NC - As Mold Grows in the Aftermath of Hurricanes, More NC Asthma Patients Suffer
Pamlico County, wedged between its namesake sound and the mouth of the Neuse River, is surrounded by water on three sides and is a target for hurricanes that sweep up the North Carolina coast.
In 2011, Hurricane Irene made landfall near Cape Lookout and dropped more than 17 inches of rain over part of Pamlico County. Flood waters inundated Pamlico County homes, including those in Vantisha Williams’ old neighborhood.
When the floodwaters receded, mold growth followed. And that, Williams believes, triggered her daughter Nazri’s asthma. Nazri was then 3 years old.
“I remember making sure her nebulizer machine wasn’t wet,” Williams said.
Breathing problems and asthma medications are constants in the life of her family, which now includes twin 4-year-old sons Jonathan and Jeremiah. After storms, everyone starts coughing, she said.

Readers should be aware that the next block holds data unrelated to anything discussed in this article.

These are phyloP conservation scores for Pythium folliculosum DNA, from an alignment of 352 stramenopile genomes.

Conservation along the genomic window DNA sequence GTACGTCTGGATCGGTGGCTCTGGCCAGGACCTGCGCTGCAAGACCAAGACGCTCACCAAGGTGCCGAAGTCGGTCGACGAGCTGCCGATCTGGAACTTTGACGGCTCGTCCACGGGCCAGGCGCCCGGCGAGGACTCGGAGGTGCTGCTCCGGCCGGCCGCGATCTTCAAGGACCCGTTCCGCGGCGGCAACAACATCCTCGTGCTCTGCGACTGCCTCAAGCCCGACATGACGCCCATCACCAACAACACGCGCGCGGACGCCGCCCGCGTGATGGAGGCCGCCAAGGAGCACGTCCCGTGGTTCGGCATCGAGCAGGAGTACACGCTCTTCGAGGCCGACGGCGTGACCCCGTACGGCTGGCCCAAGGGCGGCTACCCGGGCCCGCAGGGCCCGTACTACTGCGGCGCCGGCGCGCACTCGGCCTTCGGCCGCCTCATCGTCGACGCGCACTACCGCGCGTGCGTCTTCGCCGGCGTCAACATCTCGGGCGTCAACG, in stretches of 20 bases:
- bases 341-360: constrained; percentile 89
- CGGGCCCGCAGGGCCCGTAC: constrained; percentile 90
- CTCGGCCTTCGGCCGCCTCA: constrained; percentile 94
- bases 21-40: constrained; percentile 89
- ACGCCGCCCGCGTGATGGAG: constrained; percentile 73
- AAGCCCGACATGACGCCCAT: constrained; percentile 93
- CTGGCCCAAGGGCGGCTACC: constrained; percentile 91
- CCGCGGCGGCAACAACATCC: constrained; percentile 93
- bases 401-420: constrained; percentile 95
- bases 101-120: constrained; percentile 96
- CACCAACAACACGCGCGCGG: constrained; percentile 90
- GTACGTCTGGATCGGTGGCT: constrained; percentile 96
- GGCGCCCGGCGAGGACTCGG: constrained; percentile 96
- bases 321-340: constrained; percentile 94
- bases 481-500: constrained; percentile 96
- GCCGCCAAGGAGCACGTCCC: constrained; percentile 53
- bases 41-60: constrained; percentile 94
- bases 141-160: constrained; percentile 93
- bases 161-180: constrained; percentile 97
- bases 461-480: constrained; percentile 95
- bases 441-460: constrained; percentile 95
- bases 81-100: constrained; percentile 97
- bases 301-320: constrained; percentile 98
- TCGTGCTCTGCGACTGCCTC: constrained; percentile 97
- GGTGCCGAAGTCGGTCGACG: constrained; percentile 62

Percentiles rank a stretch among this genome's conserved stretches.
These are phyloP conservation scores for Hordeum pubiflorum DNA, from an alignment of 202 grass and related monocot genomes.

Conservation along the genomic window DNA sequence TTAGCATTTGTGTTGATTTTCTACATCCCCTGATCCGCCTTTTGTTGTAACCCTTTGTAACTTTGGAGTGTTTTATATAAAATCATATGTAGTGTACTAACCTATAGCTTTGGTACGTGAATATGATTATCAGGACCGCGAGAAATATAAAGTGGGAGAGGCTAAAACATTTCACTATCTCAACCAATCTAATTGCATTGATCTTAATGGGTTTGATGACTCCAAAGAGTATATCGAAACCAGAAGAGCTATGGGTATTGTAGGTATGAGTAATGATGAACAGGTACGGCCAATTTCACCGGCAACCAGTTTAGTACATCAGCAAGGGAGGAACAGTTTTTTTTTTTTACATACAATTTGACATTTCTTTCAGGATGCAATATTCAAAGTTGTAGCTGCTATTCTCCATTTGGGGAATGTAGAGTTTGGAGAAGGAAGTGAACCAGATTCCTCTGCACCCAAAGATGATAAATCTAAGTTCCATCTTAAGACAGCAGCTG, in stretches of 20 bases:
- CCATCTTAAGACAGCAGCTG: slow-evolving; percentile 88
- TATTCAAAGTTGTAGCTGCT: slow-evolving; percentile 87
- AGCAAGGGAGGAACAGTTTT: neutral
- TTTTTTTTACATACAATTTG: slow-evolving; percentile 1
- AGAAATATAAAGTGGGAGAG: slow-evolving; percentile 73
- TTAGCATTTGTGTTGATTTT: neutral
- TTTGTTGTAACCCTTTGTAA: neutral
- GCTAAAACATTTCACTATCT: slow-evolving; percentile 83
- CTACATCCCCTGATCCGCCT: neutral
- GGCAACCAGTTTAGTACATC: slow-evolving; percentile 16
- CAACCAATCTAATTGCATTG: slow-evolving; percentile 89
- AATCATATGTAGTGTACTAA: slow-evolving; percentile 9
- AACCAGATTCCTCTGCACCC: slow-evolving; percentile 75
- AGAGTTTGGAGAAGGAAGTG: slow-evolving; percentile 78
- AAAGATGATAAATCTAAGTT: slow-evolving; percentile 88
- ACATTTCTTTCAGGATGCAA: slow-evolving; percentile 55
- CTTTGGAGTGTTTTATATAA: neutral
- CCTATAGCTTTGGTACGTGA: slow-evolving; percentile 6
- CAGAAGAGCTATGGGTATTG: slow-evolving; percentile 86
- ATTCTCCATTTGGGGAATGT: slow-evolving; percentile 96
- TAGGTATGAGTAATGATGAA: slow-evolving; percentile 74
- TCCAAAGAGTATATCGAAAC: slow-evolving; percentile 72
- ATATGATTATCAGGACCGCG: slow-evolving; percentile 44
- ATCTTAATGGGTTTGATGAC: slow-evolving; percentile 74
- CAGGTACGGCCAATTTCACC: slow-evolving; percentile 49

“The humidity, the debris everywhere, the wetness, it could be making the asthma worse,” Williams said from her Bayboro home. Health problems also are compounded by storm-related power outages that prevent the children from getting their breathing treatments.
In Eastern North Carolina, more people make trips to hospital emergency departments for asthma treatments than in any other part of the state, say researchers at East Carolina University. The researchers have been focusing on the connection between climate change and asthma, a chronic inflammatory disease, in the eastern counties.